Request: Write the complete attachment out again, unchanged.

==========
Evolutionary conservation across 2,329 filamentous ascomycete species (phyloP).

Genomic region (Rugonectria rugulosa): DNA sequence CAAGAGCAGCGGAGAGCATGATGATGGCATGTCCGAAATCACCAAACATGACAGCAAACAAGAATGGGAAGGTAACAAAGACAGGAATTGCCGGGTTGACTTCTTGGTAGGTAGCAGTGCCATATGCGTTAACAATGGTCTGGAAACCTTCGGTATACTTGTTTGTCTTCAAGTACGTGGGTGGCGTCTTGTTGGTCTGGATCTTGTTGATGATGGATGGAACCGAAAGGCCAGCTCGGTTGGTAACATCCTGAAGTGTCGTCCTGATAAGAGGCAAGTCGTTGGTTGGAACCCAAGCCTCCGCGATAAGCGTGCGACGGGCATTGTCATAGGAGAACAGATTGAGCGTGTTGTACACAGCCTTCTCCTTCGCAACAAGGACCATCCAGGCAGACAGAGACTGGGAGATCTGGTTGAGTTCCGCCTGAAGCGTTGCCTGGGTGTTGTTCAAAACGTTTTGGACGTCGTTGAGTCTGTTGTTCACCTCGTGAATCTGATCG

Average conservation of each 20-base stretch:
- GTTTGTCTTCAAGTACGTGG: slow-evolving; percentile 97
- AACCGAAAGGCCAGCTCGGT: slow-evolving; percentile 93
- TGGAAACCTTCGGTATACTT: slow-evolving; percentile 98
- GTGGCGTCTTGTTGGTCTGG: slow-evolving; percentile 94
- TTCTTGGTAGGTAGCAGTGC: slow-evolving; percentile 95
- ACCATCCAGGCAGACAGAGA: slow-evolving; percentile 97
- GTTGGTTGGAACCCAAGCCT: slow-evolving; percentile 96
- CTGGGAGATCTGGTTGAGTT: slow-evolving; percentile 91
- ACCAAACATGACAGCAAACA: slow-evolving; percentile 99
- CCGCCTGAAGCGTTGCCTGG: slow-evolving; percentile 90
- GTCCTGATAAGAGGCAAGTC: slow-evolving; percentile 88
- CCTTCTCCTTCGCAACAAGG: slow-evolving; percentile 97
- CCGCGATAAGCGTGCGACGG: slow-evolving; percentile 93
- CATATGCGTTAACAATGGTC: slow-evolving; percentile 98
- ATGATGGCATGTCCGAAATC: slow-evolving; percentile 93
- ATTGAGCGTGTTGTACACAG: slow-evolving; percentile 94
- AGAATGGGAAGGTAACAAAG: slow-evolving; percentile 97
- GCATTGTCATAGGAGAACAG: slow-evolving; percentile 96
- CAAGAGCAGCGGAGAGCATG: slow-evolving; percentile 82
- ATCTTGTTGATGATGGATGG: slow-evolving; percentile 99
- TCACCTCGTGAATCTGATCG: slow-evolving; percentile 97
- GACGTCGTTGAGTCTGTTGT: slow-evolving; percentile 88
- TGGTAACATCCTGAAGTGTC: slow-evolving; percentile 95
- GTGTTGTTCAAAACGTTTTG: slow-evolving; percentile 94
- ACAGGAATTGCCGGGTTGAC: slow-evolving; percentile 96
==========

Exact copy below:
Evolutionary conservation across 2,329 filamentous ascomycete species (phyloP).

Genomic region (Rugonectria rugulosa): DNA sequence CAAGAGCAGCGGAGAGCATGATGATGGCATGTCCGAAATCACCAAACATGACAGCAAACAAGAATGGGAAGGTAACAAAGACAGGAATTGCCGGGTTGACTTCTTGGTAGGTAGCAGTGCCATATGCGTTAACAATGGTCTGGAAACCTTCGGTATACTTGTTTGTCTTCAAGTACGTGGGTGGCGTCTTGTTGGTCTGGATCTTGTTGATGATGGATGGAACCGAAAGGCCAGCTCGGTTGGTAACATCCTGAAGTGTCGTCCTGATAAGAGGCAAGTCGTTGGTTGGAACCCAAGCCTCCGCGATAAGCGTGCGACGGGCATTGTCATAGGAGAACAGATTGAGCGTGTTGTACACAGCCTTCTCCTTCGCAACAAGGACCATCCAGGCAGACAGAGACTGGGAGATCTGGTTGAGTTCCGCCTGAAGCGTTGCCTGGGTGTTGTTCAAAACGTTTTGGACGTCGTTGAGTCTGTTGTTCACCTCGTGAATCTGATCG

Average conservation of each 20-base stretch:
- GTTTGTCTTCAAGTACGTGG: slow-evolving; percentile 97
- AACCGAAAGGCCAGCTCGGT: slow-evolving; percentile 93
- TGGAAACCTTCGGTATACTT: slow-evolving; percentile 98
- GTGGCGTCTTGTTGGTCTGG: slow-evolving; percentile 94
- TTCTTGGTAGGTAGCAGTGC: slow-evolving; percentile 95
- ACCATCCAGGCAGACAGAGA: slow-evolving; percentile 97
- GTTGGTTGGAACCCAAGCCT: slow-evolving; percentile 96
- CTGGGAGATCTGGTTGAGTT: slow-evolving; percentile 91
- ACCAAACATGACAGCAAACA: slow-evolving; percentile 99
- CCGCCTGAAGCGTTGCCTGG: slow-evolving; percentile 90
- GTCCTGATAAGAGGCAAGTC: slow-evolving; percentile 88
- CCTTCTCCTTCGCAACAAGG: slow-evolving; percentile 97
- CCGCGATAAGCGTGCGACGG: slow-evolving; percentile 93
- CATATGCGTTAACAATGGTC: slow-evolving; percentile 98
- ATGATGGCATGTCCGAAATC: slow-evolving; percentile 93
- ATTGAGCGTGTTGTACACAG: slow-evolving; percentile 94
- AGAATGGGAAGGTAACAAAG: slow-evolving; percentile 97
- GCATTGTCATAGGAGAACAG: slow-evolving; percentile 96
- CAAGAGCAGCGGAGAGCATG: slow-evolving; percentile 82
- ATCTTGTTGATGATGGATGG: slow-evolving; percentile 99
- TCACCTCGTGAATCTGATCG: slow-evolving; percentile 97
- GACGTCGTTGAGTCTGTTGT: slow-evolving; percentile 88
- TGGTAACATCCTGAAGTGTC: slow-evolving; percentile 95
- GTGTTGTTCAAAACGTTTTG: slow-evolving; percentile 94
- ACAGGAATTGCCGGGTTGAC: slow-evolving; percentile 96